NewsArizona News


Arizona law enforcement agencies, FBI meet to talk about stopping homegrown extremists

Posted at 6:32 PM, Aug 08, 2019
and last updated 2019-08-09 08:53:10-04

PHOENIX — About 50 members of Arizona's Joint Terrorism Task Force met at Phoenix's FBI office Thursday to talk about recent mass shootings and to discuss new ways to thwart homegrown violent extremists.

Col. Frank Milstead, director of the Arizona Department of Public Safety, told ABC15 he attended the meeting. After discussions with other task force members, he wants to increase the capacity for receiving and investigating citizen tips at the Arizona Counter Terrorism Information Center.

Milstead also wants more ACTIC outreach to youth who may be the first to notice peers becoming radicalized.

"How do we entice them to say it's okay to call in those tips to make sure something doesn't happen to someone they know, love, or care about?" Milstead asked.

Once more tips are coming into ACTIC, Milstead said the counterterrorism team must work to increase partnerships with colleges, schools and government agencies to share the information and gather intelligence. If a partner organization spots warning signs of future violent behavior, more analysis and follow up is needed. In these cases, Milstead sees an expanded role for hundreds of ACTIC's local police liaison officers. They were originally trained to help prevent international terrorist threats after the 9/11 attacks.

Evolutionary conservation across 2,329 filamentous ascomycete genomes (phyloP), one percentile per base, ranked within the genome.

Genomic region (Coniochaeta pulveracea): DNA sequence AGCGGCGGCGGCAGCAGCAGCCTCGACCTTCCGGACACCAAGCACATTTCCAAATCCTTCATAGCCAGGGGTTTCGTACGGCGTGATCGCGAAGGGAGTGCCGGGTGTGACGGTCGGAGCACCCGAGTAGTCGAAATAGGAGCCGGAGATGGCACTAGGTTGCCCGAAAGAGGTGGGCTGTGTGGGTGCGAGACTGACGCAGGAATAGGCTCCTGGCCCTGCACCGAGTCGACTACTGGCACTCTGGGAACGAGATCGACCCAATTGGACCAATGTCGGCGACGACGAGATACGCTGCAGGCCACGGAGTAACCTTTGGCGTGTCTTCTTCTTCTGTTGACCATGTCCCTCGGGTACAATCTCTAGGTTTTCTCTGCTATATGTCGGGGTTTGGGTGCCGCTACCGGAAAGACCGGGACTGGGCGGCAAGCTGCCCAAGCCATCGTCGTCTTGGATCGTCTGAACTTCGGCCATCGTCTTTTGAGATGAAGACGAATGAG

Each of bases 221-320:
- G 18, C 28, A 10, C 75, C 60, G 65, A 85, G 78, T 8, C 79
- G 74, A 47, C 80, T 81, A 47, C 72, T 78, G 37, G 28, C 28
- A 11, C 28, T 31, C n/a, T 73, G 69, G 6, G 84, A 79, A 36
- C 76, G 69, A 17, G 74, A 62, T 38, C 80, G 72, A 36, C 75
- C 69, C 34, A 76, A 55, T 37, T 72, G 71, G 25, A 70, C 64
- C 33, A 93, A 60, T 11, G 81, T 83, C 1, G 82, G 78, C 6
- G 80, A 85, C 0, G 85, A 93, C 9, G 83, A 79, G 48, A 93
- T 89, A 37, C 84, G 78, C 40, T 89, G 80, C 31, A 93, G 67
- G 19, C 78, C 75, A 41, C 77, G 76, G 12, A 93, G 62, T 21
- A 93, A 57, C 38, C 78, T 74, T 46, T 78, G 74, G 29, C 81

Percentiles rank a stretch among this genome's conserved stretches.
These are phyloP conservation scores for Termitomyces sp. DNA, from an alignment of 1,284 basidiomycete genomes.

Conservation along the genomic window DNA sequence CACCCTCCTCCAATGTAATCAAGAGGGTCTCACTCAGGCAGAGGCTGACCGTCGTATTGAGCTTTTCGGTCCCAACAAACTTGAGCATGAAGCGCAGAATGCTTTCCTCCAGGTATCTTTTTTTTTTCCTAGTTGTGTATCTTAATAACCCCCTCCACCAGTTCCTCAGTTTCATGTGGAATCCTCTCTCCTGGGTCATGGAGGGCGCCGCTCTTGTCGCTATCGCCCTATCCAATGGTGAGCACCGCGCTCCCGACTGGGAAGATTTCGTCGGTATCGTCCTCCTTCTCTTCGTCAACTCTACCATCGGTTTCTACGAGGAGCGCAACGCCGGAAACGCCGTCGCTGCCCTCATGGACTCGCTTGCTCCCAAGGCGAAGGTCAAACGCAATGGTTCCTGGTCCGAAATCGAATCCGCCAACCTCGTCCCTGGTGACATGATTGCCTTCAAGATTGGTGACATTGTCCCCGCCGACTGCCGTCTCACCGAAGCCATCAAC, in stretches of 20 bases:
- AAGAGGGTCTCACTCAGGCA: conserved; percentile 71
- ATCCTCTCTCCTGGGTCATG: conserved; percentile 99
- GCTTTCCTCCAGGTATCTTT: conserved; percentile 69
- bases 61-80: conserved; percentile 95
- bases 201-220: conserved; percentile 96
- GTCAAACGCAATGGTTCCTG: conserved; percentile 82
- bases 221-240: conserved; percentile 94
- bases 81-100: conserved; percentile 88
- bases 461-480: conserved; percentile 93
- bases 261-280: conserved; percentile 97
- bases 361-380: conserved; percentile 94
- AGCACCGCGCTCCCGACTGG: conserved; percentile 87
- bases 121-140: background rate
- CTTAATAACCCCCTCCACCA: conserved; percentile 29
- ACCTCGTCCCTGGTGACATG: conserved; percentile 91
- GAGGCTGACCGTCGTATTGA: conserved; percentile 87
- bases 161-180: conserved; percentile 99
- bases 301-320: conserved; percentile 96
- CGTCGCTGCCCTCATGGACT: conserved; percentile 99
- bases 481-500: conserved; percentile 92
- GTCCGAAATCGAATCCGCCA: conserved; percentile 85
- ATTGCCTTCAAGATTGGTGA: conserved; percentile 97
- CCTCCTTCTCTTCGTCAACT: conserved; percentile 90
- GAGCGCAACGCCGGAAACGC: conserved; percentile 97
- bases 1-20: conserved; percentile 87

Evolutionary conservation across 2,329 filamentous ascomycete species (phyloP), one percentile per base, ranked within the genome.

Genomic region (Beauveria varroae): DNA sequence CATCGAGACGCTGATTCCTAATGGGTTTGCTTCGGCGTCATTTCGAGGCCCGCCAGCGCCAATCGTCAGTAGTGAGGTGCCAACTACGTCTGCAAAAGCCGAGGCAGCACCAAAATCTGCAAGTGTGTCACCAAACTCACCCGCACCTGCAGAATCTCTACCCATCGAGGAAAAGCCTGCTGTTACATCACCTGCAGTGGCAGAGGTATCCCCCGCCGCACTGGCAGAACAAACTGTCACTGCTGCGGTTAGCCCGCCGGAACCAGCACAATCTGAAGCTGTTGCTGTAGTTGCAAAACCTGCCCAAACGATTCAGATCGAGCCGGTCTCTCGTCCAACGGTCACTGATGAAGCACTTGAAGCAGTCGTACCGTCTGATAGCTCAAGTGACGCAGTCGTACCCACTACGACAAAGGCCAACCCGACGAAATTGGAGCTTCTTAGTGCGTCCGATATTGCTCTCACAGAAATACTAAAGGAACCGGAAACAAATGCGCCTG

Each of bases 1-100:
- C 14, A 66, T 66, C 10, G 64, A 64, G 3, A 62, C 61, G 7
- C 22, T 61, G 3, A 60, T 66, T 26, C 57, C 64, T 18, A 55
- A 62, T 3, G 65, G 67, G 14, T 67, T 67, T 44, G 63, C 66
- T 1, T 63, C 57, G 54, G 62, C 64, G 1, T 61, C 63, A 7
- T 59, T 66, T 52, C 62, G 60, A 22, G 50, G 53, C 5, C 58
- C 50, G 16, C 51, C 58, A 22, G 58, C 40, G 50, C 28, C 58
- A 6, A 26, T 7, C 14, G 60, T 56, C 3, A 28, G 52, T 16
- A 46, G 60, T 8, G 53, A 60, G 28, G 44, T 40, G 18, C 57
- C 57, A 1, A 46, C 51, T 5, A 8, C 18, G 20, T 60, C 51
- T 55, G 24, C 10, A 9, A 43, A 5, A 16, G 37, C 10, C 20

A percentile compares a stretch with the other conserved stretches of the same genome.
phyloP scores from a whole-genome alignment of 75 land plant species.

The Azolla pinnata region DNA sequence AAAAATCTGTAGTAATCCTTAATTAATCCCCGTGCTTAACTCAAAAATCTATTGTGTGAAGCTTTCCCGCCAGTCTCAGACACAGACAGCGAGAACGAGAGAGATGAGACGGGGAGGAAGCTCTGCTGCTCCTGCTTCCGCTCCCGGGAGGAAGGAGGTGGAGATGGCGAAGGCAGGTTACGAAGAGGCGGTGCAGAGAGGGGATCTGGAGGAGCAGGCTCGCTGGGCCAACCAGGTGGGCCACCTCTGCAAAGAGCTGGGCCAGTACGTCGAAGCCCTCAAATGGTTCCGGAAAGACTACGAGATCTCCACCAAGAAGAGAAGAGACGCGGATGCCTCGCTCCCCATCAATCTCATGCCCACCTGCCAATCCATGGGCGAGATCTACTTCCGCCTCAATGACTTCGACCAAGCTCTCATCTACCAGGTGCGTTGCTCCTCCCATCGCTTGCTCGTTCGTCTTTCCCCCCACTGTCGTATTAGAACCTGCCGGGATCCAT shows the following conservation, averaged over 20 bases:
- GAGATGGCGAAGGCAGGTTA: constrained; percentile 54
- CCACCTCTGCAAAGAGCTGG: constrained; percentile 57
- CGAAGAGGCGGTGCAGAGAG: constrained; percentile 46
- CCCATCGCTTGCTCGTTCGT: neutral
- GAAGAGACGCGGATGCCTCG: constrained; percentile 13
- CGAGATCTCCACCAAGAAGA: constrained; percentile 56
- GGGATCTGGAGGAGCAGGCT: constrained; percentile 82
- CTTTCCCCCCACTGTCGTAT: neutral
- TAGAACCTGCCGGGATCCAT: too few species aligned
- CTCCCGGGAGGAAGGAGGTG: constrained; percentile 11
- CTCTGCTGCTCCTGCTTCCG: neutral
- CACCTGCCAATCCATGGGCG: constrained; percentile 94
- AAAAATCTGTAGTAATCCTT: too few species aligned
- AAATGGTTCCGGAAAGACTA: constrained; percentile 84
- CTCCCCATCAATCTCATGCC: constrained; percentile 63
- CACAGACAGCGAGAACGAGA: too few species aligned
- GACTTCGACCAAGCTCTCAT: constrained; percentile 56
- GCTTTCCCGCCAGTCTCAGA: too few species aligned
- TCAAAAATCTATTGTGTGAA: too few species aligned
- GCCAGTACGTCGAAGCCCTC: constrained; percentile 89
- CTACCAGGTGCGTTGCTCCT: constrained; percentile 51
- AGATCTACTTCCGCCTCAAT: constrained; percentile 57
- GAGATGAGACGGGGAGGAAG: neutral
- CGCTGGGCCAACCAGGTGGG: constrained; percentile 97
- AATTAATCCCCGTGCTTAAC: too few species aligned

RELATED: Arizona has one of highest rates of hate crimes, FBI says

"Those threat liaison officers can do that piece of investigation for those respective agencies and have a quick turnaround because none of us have new staff to really throw at this," Milstead said.

Milstead does caution that police have limited power unless there is a criminal act or threat of violence. Hate speech is not a crime.

"All we can do is work with them, educate them, make contact with them, let them know that we are out there, and someone is paying attention," Milstead said.

ACTIC's tipline (1-877-2-SAVEAZ) is monitored 24 hours a day.

ABC15 Investigator Melissa Blasius welcomes news tips and story ideas. Reach her at